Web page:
22 by 16 inches

finished reading Cendrars collected, and wanted to post about his collection “Kodak”. Kodak is a series of snapshots of exotica – it takes us to America, Canada, the Aluetian Islands, Japan, Africa, South and Central America. The poems are mainly descriptive, with no heiratic lyricism and no attempt to romanticize.

Squaw’s Wigwam

When you go through the rickety door made of boards ripped from packing crates and with pieces of leather for hinges
You find yourself in a low room
Smell of rotten fish
Stench of exquisitely rancid fat […]

Golden Gate

The old grillwork provided a name for the establishment
Iron bars thick as a wrist which separate the drinkers from the counter where bottles of every kind of alcohol are lined up
Back when gold fever was at its height
When women from Chile or Mexica were auctioned off right and left by slave traders
All the bars had grill work like this […]

The poems have a documentary feel to them, the authorial presence reduced to a “Kodak” consciousness. Here’s another intersting section from a poem called “Islands” (no chamorus in this poem, however):

1. Chow

The little port is very busy this morning
Coolies — Tagals Chinese Malays — are unloading a big junk with a golden stern adn sails of woven bamboo
The cargo is china from the big island of Japan
Swallows’ nests harvested in teh caves of Sumatra
Sea cucumbers
Ginger preserves
Pickled bamboo shoots
All the merchants are very excited
Mr. Noghi pretentiously dressed in an American-made checked suit speaks very fluent English
Which is the language these gentlemen use in their arguments
Japanese Kanaks Tahitians Papuans Maoris and Fijians

The colonial condition is markedly present in these poems…not only do these poems provide snapshots, but they give us surface insight in the changes of global economy / culture – “the english of their arguments.” section 2 of the poem “Islands” reinstates Cendrars’s fascination with the advertising (note his essay on advertising and poetry) of this new economy:

2. Brochure

Visit our island
It is the southernmost island of the Japanese possessions
Our country isn’t as well known in Europe as it should be
It merits greater attention
The fauna and flora are highly varied and have heretofore hardly been studied
You will find picturesque views everywhere
And in the interior
Ruins of Buddhist temples which of their type are pure marvels.

Section 6 of this poem, however, returns to a strict imagism:

In a basin filled with Chinese goldfish and fish with hideous mouths
A few have little silver rings through their gills


Cendrars called these poems “verbal photographs”: throughout the poems, there is both a tenderness and violence of observation. this is most embodies in the poem called “Elephant Hunt.” The speaker is on safari and documents his various attempts to hunt / photograph an elephant: “In the camp we can hear the elephants in the forest / I keep one man with me to carry the big Kodak” […]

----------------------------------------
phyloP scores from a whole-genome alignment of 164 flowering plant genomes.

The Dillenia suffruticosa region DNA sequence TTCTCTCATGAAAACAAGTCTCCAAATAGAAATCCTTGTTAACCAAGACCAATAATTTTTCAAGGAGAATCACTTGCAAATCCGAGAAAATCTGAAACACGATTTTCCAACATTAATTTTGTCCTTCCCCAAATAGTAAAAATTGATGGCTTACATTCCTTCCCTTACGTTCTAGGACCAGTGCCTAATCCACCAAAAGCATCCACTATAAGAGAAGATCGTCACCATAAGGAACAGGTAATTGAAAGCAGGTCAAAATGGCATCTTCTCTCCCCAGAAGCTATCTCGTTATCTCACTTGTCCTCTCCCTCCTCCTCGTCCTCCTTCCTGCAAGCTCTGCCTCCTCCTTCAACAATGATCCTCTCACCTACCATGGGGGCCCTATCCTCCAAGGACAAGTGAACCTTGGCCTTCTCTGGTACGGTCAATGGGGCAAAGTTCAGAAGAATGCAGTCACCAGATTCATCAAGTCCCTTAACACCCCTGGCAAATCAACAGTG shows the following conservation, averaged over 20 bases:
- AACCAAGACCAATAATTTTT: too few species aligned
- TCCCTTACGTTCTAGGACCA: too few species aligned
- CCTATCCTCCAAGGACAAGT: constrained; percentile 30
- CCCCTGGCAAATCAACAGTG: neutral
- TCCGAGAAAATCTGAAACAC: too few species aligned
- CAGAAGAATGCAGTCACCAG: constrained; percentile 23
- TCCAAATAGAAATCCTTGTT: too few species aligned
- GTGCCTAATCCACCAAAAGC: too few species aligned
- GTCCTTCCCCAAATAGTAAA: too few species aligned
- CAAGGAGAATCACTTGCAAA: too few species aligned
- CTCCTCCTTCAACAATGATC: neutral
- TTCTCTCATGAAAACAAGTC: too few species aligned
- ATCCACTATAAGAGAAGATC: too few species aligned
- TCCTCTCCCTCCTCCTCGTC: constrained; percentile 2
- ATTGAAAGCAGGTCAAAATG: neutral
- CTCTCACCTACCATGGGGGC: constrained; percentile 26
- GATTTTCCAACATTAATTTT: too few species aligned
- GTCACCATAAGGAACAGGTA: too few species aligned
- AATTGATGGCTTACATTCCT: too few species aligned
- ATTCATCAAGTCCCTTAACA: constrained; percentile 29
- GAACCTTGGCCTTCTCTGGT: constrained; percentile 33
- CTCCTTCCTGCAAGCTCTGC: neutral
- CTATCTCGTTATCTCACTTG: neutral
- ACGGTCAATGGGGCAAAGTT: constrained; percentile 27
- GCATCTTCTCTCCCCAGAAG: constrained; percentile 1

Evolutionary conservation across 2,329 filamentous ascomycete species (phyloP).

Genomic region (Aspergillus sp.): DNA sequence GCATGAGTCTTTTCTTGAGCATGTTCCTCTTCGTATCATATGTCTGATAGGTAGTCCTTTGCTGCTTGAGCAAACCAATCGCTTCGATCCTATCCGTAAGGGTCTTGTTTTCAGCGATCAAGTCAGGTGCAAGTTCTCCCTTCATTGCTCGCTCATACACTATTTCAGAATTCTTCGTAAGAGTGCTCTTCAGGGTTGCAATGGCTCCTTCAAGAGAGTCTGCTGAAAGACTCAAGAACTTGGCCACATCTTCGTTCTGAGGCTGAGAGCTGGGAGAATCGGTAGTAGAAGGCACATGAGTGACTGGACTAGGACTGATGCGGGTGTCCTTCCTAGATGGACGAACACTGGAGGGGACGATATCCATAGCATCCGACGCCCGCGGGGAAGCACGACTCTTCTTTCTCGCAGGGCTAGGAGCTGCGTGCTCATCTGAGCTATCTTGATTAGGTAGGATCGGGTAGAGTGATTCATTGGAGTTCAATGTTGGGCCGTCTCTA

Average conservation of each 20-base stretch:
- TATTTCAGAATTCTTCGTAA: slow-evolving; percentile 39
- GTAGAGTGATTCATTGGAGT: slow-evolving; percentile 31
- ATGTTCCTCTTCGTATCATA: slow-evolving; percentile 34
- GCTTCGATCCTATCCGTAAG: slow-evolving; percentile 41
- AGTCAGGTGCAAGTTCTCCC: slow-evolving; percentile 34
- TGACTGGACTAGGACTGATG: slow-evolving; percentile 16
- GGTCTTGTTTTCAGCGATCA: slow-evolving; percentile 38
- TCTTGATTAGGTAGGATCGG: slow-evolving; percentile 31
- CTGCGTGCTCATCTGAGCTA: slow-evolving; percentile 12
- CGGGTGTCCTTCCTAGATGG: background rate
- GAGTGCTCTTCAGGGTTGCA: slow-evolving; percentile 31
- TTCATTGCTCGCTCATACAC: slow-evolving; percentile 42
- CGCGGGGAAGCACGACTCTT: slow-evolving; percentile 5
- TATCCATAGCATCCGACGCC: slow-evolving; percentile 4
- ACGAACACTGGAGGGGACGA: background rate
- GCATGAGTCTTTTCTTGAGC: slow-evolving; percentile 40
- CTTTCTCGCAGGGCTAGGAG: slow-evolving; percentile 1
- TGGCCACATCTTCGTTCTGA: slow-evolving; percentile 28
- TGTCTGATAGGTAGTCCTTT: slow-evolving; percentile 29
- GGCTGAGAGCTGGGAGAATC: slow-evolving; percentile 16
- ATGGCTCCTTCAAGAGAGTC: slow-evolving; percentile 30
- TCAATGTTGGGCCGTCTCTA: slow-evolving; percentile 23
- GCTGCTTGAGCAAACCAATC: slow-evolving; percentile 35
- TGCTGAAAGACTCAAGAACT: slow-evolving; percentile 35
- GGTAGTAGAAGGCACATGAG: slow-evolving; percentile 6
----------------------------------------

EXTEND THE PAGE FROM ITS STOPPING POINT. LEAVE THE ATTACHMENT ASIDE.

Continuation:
At ten yards I vaguely see something
Can it be the animal?
Yes look a huge white tooth
At that moment a torrential rain starts falling with a heavy darkness
The film is ruined

The poem reaches its climax within the union of gunshot and shutter (Winchester and Kodak – the use of brand names foregrounds the substructure of capitalism and industrialism in colonial desire):

I approach in a semicircle
Raising his enormous head decked out with large husks
Stirring the air with his big ears
His trunk turned toward me
He sniffs the wind
A photo and a bullet are shot
The elephant takes the shock without flinching
I do it again quick
He rolls headfirst onto the ground with a tremendous death rattle
Then I fire a shot toward the heart then two in the head
The powerful rattle continues but finally the life’s gone out of him
I noted the position of the heart and its measurements which are 22 by 16 inches


This passage saddens me, the poor elephant. The violent ethnography / ethnographic violence culminate in the moment “a photo and a bullet are shot”. And for what? a few notes and measurements. a photograph and poem. to sate an insatiable desire. for husks and money. It is sad and telling.


The last poem in Kodak, which follows “Elephant Hunt”, is called “Menus.” and it is seriously a list of menu items. Cendrars also mentions how beautiful menus are in his essay on advertising. Its economy of description, its common lyricism. Also, it highlights how colonialism, er i mean cross cultural exchange, has allowed for ingredients all over the world to be used in the same dish, or menu. It is a celebration of hybridity, the carnivalesque of cuisine! the only problem is that it doesn’t take into the count the whole infrastructure that makes these foods available in European restaurants. sure the menu sounds great, but only the privileged are able to enjoy consuming the entire world. “only anthropophagy unites us.” right.


Truffled green turtle liver
Lobster Mexican
Florida pheasant
Iguana with Carribean sauce
Gumbo and palmetto


Winnipeg salmon
Scottish leg of lamb
Royal Canadian apples
Old French wines


River crab and pimento stew
Suckling pig ringed with fried bananas
Hedgehog ravensara


So, after all this, I must reveal that apparently Cendrars stole the scenes in “Kodak” by revising passages from an adventure novel called “The Mysterious Doctor Cornelius, by Gustave Le Rouge, a voluminous author of pulp fiction. Ah, orientalism at its best.

Another interesting note is that Cendrars was forced to change the name of the book because the Kodak Co. threatened to sue for using their name without permission. So he changed the title to “Documentaries.” Cendrars tried to argue that he was giving the company free publicity, but Kodak Co. thought that it was actually detrimental because it “distracted customers from the precise uses” of their products.


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